Pretoria (South Africa), 16 January 2023 – The police in Johannesburg had a lead – a real chance to uncover human trafficking victims. But despite the clear information leading them to a house in a suburb of the city, the police could not find where the victims were being held.
Some patience, persistence, and careful surveying of the house eventually paid off, however, with a startling discovery. Apparently, the traffickers owned two neighbouring houses connected via tunnel – where the victims were indeed hidden.
In another instance, the South African police had rescued ten Asian women from sexual exploitation, also in Johannesburg. The women were relieved at the prospect of being repatriated to their respective homes in Asia. But when one of them phoned her mother en route to say she was coming home, her mother warned: “Do not come home; the people from South Africa [i.e., the traffickers] are here waiting for you.”
These anecdotes were relayed in Johannesburg by Colonel Parmanand Jagwa, the national coordinator of the fight against human trafficking in the Hawks, the South African police’s elite crime fighting unit. Speaking in early September 2022 at the start of a series of training sessions aimed at building capacity among law enforcement agencies in South Africa on tackling human trafficking and migrant smuggling, Jagwa emphasized that human traffickers were not ordinary criminals. Rather, he stressed, they are dangerous members of effective and organized syndicates who do their research.
During the trainings, law enforcement officers were encouraged to adopt a “victim-centred approach” rooted in the care and welfare of victims, rather than treating them as criminals themselves. Compassion, they were informed, also builds a relationship of trust that would be critical in enlisting the victims’ cooperation in the investigation meant to bring the criminals to justice.
South Africa is a preferred country of destination for different classes of migrants, including smuggled migrants, many of whom are brought in by organized syndicates. However, numbers are not readily available due to various reasons, including a limited capacity to collect data. Thus, trafficking in persons is usually deflected as kidnapping, rape and gender-based violence – all highly prevalent in South Africa.
During the training, Major General Ebrahim Kadwa, head of the Hawks in Gauteng province (where both Pretoria and Johannesburg are located) referred to young children working in disused mine shafts, pulling out whatever gold they could find there. Most of them are believed to be foreign nationals.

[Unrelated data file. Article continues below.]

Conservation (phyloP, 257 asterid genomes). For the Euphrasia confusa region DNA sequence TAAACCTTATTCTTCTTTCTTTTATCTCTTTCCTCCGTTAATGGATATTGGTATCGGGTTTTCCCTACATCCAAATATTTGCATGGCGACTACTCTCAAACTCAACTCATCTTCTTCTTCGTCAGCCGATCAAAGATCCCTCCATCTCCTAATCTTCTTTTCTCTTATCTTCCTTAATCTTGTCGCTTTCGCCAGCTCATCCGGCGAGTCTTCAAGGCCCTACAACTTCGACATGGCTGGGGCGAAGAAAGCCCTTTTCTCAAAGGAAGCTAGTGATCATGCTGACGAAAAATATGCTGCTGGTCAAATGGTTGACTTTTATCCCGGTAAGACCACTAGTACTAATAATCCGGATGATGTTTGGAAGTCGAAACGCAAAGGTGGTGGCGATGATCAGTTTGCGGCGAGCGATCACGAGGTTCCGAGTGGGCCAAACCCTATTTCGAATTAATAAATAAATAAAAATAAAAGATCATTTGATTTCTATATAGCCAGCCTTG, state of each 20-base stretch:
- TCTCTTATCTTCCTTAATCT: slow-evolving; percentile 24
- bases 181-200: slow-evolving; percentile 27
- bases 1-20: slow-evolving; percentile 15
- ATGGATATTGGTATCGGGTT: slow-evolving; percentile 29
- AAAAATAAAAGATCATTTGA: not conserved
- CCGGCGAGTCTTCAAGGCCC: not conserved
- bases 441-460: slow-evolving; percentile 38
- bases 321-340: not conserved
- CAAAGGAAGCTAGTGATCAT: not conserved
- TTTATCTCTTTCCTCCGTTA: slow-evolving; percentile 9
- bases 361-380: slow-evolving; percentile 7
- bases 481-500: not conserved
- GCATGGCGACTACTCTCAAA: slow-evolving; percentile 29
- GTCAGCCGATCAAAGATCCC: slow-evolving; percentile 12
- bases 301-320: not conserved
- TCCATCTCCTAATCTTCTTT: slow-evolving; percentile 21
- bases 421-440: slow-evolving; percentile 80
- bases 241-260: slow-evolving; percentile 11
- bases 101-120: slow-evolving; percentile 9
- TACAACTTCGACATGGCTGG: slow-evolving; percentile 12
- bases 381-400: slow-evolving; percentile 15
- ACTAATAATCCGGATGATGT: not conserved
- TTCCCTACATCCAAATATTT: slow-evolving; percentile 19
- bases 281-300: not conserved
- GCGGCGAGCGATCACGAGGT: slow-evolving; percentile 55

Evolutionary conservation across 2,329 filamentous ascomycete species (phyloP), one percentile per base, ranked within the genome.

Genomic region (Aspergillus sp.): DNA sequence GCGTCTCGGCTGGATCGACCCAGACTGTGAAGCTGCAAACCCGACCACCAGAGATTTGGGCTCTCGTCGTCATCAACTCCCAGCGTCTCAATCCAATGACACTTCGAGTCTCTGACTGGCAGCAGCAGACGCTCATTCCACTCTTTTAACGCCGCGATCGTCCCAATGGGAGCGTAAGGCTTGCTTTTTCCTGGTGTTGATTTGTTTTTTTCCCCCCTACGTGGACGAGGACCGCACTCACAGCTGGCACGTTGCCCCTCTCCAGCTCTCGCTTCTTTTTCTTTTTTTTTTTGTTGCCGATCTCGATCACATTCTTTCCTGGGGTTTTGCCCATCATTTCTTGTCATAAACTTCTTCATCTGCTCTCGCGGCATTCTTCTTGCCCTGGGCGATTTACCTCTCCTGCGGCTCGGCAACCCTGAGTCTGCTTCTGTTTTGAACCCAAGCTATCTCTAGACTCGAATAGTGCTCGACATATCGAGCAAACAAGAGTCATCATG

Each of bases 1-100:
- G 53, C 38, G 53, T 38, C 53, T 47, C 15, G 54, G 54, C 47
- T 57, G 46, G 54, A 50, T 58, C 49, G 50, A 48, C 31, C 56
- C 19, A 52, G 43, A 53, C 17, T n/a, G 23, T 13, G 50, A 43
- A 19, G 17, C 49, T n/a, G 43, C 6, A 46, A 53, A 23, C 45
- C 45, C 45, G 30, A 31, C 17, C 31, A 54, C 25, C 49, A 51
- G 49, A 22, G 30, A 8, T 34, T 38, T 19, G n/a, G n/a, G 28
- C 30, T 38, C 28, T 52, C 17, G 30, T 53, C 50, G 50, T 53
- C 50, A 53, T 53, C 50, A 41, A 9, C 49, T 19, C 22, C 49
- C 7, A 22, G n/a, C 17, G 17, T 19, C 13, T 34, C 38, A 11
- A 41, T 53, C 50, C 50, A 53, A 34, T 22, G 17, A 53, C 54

“The questions being asked are: How did they get here? Who brought them here? Are they trafficked? Is it just a pure question of unemployment and extreme poverty that are the push and pull factors bringing them to South Africa?” However, Kadwa also urged police officers not to lose sight of in-country trafficking that is happening “in plain sight”. One possible sign was in the prevalence of brothels in some areas of Johannesburg.
He encouraged police officers to cooperate with civil society groups focused on combating trafficking in persons and the smuggling of migrants, saying some among such groups or their families have themselves been victims. “I want us to see them [civil society] as our force multiplier,” he added. “I want us to see them as our eyes and ears.”
Commenting on the upskilling of law enforcement officers, UNODC crime prevention and criminal justice officer Jeptum Bargoria said the ongoing series of trainings will reach officers in the different provinces. “It is when law enforcement officers are given the requisite support and skills that we will see further improvements in the prosecution of those involved in human trafficking and migrants smuggling,” she added.
The training for law enforcement officers was organized under the Southern Africa Migration Management (SAMM) project which is funded by the European Union and is a collaboration of four UN agencies: UNODC, the International Labour Organization, International Organization for Migration and the United Nations High Commissioner for Refugees, under the one-UN model. The overall objective is to improve migration management in the Southern Africa and Indian Ocean region.
The UNODC Global Report on Trafficking in Persons provides an overview of patterns and flows of trafficking in persons at global, regional and national levels. As UNODC has been systematically collecting data on trafficking in persons for more than a decade, trend information is presented for a broad range of indicators. Released biannually, the latest edition of the report will be launched on 24 January 2023.
Further information on UNODC’s work to counter trafficking in persons and smuggling of migrants is available here.